How universal credit is calculated

How universal credit is calculated

Updated 21 June 2018

Universal credit is made up of different amounts called elements. These elements are added together to give you a maximum amount of universal credit. The elements included are:

Standard allowance

This is the amount given for the person, or couple, making the claim.

Child element

This is an amount given for each child. It is normally only given for 2 children but there are exceptions to this rule. Contact the Lone Parent Helpline for more details.

Disabled child elements

If your child has a disability you would get this element added to your award as well as the child element.

There are 2 disabled child elements:

  • the lower amount for children getting disability living allowance or personal independence payment
  • the higher amount for children getting the highest rate of disability living allowance care component, the enhanced rate of personal independence daily living component or are severely sight impaired. This amount is paid in addition to the lower amount.

If it is your 3rd or subsequent child who has the disability and you are affected by the 2 child limit you will still get these disabled child elements.

Limited capability elements

These elements are given to adults whose ability to work is affected by a health condition or disability. There are 2 amounts:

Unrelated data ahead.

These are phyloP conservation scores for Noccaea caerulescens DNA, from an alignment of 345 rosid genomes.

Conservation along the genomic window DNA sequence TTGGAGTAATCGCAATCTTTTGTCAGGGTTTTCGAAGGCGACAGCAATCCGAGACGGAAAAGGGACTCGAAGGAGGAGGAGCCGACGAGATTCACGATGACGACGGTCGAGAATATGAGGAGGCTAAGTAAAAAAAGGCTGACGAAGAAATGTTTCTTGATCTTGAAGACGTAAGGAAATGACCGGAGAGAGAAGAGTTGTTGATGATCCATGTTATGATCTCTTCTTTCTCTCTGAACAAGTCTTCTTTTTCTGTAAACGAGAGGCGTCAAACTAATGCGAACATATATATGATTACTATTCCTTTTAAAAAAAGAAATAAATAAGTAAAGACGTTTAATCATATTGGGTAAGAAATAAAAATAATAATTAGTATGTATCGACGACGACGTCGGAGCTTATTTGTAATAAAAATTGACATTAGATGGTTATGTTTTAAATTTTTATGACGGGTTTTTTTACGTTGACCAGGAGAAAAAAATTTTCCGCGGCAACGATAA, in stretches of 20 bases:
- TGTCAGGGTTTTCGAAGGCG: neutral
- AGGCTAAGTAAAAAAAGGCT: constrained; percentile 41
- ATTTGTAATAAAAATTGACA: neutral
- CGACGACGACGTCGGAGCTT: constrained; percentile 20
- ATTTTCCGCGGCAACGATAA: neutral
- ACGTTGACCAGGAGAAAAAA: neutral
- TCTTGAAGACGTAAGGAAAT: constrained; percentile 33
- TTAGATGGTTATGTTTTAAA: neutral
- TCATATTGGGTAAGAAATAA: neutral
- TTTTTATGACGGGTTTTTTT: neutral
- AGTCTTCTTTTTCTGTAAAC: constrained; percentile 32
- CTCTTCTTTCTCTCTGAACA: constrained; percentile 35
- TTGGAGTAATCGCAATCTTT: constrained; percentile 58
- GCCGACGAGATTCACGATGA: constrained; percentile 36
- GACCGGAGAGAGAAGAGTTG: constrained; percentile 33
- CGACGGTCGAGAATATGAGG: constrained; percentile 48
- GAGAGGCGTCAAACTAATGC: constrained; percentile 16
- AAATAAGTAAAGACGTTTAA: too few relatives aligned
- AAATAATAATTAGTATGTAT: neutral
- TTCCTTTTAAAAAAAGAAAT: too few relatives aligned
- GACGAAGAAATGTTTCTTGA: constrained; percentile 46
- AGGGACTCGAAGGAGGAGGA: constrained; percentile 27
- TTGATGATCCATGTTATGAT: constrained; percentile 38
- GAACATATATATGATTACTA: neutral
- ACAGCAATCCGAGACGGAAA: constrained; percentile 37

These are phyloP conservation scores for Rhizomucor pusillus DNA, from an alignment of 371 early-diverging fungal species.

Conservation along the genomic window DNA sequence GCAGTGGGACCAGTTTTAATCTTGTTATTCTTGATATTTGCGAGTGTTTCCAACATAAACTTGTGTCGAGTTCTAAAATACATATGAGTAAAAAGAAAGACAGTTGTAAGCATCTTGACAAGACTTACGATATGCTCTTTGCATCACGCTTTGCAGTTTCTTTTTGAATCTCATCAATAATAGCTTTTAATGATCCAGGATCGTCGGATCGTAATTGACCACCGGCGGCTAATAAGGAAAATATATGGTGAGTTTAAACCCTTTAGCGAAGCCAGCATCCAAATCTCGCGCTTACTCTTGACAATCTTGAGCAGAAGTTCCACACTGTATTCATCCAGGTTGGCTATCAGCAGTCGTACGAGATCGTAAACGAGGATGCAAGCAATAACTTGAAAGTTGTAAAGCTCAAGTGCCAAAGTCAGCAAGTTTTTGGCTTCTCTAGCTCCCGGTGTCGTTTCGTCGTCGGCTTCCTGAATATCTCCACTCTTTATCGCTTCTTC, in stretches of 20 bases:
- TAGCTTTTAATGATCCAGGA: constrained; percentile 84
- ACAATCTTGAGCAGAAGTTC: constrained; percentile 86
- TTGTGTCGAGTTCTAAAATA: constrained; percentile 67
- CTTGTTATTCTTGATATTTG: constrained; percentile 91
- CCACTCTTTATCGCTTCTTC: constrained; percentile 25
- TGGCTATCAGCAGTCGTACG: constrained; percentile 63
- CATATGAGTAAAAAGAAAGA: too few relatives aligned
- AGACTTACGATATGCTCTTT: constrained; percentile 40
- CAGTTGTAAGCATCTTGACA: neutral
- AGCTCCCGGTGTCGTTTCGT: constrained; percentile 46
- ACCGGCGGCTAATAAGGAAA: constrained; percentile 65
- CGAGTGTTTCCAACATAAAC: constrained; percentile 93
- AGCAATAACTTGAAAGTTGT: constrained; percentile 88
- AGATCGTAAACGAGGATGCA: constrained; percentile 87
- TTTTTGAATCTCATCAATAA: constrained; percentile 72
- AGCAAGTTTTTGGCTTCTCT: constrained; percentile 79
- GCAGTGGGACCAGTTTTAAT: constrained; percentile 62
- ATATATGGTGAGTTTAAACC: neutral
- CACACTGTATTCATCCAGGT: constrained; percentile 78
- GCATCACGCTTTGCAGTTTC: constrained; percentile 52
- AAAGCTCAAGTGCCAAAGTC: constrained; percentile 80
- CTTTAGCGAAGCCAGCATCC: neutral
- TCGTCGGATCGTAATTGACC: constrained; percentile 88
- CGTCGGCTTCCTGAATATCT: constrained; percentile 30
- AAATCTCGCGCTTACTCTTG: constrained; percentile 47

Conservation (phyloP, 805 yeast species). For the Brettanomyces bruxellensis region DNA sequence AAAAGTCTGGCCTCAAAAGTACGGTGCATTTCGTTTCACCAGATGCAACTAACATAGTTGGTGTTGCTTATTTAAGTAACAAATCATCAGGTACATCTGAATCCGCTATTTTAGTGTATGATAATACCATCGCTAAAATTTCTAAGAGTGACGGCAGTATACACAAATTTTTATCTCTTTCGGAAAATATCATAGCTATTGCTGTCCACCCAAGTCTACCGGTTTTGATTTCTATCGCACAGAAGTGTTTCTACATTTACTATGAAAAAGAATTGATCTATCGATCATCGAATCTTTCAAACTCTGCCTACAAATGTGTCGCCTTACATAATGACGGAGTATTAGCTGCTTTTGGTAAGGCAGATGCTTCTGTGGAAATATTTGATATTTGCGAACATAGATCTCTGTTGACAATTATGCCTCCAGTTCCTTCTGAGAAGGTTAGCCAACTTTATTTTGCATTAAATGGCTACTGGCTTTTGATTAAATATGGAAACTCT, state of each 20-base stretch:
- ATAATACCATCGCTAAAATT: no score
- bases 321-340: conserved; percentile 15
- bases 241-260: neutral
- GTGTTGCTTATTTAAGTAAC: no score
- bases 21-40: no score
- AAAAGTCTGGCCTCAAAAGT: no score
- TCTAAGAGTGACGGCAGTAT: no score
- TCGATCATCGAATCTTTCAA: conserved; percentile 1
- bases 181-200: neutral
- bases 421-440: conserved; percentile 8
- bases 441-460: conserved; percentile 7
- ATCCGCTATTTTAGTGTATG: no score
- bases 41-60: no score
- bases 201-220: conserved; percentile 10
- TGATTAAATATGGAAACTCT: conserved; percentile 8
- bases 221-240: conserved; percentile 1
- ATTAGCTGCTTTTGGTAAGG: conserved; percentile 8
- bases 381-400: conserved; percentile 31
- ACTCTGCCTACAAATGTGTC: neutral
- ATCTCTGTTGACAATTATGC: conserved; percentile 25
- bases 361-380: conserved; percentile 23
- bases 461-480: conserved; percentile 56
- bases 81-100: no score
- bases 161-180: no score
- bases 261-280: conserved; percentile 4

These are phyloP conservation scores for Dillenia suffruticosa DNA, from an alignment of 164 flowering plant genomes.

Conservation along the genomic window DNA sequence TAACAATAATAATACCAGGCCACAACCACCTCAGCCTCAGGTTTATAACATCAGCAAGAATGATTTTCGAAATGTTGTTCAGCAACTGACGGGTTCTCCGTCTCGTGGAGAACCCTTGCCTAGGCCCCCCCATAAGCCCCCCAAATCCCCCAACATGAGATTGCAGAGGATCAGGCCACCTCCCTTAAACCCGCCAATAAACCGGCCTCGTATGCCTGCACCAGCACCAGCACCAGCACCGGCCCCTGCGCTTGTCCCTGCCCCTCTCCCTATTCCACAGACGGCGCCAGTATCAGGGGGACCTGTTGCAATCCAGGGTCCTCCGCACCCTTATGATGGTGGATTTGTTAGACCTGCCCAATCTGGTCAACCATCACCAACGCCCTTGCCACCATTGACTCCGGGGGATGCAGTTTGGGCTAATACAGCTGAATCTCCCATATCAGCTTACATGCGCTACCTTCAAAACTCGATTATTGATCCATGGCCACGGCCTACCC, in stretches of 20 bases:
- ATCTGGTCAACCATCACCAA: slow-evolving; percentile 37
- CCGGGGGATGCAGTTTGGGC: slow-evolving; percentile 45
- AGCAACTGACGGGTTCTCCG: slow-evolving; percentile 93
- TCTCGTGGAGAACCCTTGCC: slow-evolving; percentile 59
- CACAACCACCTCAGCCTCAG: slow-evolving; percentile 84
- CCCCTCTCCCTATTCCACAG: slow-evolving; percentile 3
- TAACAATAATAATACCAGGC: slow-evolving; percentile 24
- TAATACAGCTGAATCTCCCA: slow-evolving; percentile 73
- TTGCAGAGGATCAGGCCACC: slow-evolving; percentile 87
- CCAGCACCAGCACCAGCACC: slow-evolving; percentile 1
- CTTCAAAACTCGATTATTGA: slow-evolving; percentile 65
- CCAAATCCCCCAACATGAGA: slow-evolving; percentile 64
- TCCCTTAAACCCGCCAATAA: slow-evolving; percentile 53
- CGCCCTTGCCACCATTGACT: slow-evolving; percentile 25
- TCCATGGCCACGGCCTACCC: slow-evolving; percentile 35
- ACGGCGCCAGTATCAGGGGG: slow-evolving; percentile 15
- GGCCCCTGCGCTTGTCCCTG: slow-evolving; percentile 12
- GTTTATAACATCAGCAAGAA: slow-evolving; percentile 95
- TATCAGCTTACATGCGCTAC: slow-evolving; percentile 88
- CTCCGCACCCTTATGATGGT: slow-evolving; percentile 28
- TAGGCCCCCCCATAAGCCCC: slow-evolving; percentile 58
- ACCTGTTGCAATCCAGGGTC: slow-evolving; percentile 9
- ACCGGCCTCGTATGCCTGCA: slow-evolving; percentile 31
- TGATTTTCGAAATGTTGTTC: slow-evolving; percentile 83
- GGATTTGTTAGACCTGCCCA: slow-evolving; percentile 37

• the limited capability for work and work related activity element; or
  • the limited capability for work element because of a health condition or disability.

In order to qualify for one of these elements you would need to undergo an assessment. The result of this would determine what element would be added to your universal credit award. You would get this element in addition to the standard allowance.

Carer element

This would be added to your award if you meet the criteria.

Housing costs

If you pay rent an amount to help with this will be added to your calculation. You will also get an amount added if you have a mortgage but only if you are not working.

Childcare costs

If you work and pay for registered childcare an amount to help with these costs is added to your award. It does not matter how many hours you work or how much you earn but there is a limit on how much you can get. 85% of your childcare cost will be taken into account but the most you can be paid for one child is £646.35 per month or up to £1108.04 per month for 2 or more children.

In short…

The elements you are entitled to are all added together to give your maximum amount. You would get this if you are not working or have a very limited income. If you are working or have any other taxable income, such as a pension or a contribution based benefit, your universal credit award could be reduced.

The actual amount of universal credit you receive depends on the number of children you have, any disabilities, housing costs, childcare costs and income so the amount is different for each family.

If you are unsure what elements you qualify for call the Lone Parent Helpline for advice on 0808 801 0323.

Universal Credit dates for Scotland

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